How Stella Got Her Groove Back

(USA 1998)
Rated R

Angela Bassett, Taye Diggs, Whoopi Goldberg, Regina King

Director: Kevin Rodney Sullivan

Writing credits: Terry McMillan

20th Century Fox * 124 minutes


I read Terry McMillan's cotton candy beach-read, "How Stella Got Her Groove Back" last month while sitting on the patio of my hotel during my 9th trip to Negril, Jamaica -- a fitting location. I knew that the film was forthcoming, and I also knew that it would fit nicely into my "I'll Sit Through Anything Filmed in Jamaica" filmgoing philosophy.

I expected little beyond perhaps some fabulous shots of Jamaican beaches, and perhaps an entertaining story that turns this season of wheezing geezer/fabulous babe love affairs on its ear -- and I was not dis

STELLA... is the story of Stella Payne (Angela Basset), a 40-year-old divorced stockbroker with the World's Most Fabulous House and the World's Most Perfect Son, the latter of whom is promptly and conveniently dispatched on a plane to spend the first half of the film with his father. Seeing one of those heartbreakingly gorgeous Jamaica travel spots on TV, Stella decides to call her friend Delilah (Whoopi Goldberg) and take an impromptu vacation to Jamaica. Delilah locates a pair of ex-football players who resemble some of the less savory males from McMillan's other novel-turned-movie WAITING TO EXHALE, but Stella turns her attention to the inhumanly beautiful and improbably named (except to anyone who's ever actually BEEN to Jamaica and seen the parade of Winstons, Trevors and Desmonds that populate the beaches) Winston Shakespeare, who also happens to be barely 20. They have a vacation fling that turns into something more, and the second half of the film deals with their attempt to build a relationship out of physical attraction.

The film looks great. SOUL FOOD, EVE'S BAYOU, and now HOW STELLA... are films that demonstrate Hollywood's criminal underutilization of the many great-looking and talented black actresses and actors who transcend the often mediocre material they are given. Angela Bassett looks wonderful, and is once again fierce, strong, and buff. In fact, her Stella is so strong that it's difficult to imagine her actually falling for even the limpid eyes of young Winston (newcomer Taye Diggs, who has little to do in this female fantasy role except look spectacular, at which he succeeds smashingly). What is there to say about Whoopi Goldberg except that she is again Whoopi, the wisecracking girlfriend, and until she departs the film in a miserably out-of-place plot contrivance, steals the picture from her more glamorous co-stars.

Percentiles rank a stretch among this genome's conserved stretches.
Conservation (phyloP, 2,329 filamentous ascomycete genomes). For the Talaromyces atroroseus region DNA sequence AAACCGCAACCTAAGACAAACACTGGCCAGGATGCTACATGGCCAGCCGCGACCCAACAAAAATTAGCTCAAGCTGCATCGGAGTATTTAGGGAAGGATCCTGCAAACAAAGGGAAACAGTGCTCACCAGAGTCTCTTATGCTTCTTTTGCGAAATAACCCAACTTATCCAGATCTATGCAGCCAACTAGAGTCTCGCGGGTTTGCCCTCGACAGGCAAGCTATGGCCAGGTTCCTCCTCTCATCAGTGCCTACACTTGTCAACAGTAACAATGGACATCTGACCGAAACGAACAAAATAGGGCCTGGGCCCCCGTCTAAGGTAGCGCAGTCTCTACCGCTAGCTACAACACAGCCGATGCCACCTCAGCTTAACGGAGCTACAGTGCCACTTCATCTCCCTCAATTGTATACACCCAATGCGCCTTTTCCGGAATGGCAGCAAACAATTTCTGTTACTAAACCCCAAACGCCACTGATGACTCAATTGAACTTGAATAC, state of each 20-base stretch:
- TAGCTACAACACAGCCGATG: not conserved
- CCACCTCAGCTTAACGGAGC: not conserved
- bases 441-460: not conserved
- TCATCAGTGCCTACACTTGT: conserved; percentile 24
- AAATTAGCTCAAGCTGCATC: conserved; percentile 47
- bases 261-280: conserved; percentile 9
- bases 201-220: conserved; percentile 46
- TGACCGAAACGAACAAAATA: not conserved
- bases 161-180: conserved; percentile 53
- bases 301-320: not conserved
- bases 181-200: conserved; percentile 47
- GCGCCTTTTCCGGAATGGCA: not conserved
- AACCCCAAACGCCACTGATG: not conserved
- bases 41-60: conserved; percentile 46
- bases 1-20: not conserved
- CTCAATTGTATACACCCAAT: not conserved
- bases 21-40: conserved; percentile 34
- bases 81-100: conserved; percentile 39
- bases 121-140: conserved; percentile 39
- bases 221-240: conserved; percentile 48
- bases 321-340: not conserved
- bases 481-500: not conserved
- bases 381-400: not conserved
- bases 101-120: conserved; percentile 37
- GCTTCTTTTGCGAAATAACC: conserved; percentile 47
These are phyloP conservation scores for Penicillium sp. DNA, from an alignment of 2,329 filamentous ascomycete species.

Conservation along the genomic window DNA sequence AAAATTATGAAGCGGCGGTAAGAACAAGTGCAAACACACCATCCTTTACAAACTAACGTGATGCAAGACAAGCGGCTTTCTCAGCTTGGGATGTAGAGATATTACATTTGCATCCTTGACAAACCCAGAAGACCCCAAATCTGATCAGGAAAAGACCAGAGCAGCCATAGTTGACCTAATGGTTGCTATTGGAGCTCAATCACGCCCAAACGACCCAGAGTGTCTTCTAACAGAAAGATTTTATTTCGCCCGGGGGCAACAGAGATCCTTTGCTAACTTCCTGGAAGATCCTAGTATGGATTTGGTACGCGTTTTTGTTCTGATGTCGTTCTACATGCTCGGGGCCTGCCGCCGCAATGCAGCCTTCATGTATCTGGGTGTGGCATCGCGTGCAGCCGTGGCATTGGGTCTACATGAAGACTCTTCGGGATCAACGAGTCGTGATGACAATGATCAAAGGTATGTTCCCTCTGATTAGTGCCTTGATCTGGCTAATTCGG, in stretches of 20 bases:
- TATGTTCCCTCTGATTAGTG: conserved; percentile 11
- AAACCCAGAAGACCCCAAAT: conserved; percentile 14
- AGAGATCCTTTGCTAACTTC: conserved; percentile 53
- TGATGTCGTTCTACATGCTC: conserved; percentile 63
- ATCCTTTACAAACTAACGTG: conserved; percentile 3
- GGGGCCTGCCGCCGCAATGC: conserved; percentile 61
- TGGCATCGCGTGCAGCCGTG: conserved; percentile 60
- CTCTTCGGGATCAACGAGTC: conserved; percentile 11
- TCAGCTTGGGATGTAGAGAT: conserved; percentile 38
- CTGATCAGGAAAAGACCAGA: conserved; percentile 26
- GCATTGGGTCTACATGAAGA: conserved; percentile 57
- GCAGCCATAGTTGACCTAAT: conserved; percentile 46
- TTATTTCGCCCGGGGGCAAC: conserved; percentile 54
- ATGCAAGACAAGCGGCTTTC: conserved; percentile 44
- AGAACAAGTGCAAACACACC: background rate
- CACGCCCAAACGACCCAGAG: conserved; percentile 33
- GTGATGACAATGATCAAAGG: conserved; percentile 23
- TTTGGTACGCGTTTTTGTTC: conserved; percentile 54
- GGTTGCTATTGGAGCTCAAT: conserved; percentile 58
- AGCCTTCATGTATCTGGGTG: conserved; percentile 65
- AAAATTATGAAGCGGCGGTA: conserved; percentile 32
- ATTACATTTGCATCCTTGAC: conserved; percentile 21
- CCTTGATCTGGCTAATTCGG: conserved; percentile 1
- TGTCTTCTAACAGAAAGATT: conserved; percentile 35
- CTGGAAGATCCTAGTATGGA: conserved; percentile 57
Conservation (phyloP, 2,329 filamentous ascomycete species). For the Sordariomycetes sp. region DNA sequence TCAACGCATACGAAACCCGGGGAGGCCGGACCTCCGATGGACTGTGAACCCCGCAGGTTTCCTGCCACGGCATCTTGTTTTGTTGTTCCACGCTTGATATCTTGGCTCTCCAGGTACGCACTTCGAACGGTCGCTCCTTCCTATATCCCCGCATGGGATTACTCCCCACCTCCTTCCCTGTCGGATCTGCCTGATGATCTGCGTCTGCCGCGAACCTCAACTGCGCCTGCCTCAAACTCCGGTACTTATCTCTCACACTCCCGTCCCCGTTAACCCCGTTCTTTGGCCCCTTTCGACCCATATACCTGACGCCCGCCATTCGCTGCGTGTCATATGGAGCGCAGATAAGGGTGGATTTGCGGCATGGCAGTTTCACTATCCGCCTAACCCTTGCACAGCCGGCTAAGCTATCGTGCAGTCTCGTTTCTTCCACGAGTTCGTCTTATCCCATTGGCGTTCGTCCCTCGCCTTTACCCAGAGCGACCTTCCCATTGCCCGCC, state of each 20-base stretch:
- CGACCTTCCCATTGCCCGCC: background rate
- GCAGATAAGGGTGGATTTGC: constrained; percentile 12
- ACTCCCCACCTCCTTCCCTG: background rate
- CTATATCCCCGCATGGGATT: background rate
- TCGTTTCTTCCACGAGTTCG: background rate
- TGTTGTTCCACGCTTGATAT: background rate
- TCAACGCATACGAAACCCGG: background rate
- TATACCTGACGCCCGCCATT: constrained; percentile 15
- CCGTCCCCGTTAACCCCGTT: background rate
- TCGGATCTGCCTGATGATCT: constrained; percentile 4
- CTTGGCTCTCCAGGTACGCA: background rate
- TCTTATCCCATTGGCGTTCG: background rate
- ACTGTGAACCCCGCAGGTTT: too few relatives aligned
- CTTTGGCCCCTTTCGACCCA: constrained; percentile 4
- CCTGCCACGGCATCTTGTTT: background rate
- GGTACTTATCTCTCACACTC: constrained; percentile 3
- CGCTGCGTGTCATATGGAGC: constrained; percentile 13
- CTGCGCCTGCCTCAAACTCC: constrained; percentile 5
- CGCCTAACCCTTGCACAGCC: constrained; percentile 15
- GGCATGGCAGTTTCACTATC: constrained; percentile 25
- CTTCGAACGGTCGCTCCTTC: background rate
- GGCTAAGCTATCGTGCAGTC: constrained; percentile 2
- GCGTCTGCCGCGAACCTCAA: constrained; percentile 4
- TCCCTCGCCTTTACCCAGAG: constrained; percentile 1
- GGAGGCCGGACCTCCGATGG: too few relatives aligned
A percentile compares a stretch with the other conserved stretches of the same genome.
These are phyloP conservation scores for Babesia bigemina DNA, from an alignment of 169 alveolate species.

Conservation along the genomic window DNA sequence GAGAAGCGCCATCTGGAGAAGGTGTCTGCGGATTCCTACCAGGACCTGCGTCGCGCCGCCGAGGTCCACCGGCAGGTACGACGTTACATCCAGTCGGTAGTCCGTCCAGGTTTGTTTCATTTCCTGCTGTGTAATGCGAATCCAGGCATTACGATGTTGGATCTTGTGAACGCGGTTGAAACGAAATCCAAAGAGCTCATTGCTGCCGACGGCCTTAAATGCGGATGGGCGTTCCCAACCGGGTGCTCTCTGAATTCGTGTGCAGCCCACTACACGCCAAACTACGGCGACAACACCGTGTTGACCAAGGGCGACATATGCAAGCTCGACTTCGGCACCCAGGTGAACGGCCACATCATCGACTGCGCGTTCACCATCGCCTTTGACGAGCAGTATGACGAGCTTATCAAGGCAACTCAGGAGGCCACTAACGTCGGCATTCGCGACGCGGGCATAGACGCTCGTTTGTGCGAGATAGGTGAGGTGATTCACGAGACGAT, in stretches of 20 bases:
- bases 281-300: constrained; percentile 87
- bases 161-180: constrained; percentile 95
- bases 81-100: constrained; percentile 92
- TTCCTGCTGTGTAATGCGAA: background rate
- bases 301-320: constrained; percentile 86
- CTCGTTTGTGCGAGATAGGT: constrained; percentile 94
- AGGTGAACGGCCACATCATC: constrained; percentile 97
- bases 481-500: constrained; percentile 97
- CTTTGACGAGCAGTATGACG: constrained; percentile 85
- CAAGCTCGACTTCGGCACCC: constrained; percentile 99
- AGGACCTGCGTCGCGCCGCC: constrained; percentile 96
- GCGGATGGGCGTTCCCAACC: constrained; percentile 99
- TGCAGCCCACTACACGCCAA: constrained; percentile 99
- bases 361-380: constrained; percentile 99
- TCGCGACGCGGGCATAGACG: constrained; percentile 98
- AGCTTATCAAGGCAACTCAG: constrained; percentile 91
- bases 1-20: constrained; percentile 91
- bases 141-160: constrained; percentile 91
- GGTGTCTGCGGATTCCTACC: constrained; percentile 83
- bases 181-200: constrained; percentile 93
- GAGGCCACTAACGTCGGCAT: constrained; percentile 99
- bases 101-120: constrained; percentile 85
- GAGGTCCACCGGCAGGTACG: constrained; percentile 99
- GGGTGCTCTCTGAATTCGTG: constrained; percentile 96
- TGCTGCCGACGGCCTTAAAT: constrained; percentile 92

Also of note is Regina King (last seen as Cuba Gooding's wife in "Jerry Maguire"), who is hilarious as Stella's irresponsible, but supportive, younger sister. TITANIC fans will be happy to see Victor Garber, fresh off his Thomas Andrews portrayal and still sporting a touch of Irish brogue, who appears incongruously earnest and sincere as Stella's callous, self-serving boss.

While STELLA is not a "Jamaican" picture, I was disappointed that the film did not adequately convey the effects of the lush Jamaican scenery in fostering the kind of environment in which such a relationship can take hold. A scene in which Winston takes Stella to meet his parents (in which his automobile has a steering wheel on the left, rather than the right as it should be) gives an all-too-brief glimpse of the beauty of the Jamaican countryside. Many of the beach scenes were shot in California rather than Jamaica, and don't portray the beauty of the film's professed locale.

The second half of the film drags, as the couple goes through the inevitable conflicts in cultivating a lasting relationship when they have littlein common. The contrived "reunion" ending is unsatisfying, as we never really buy into this couple's ability to build a relationship with a future. I wanted to cheer them on, but I knew, even if they didn't yet, that this couple was only months away from a bitter final split.



- Jill Cozzi





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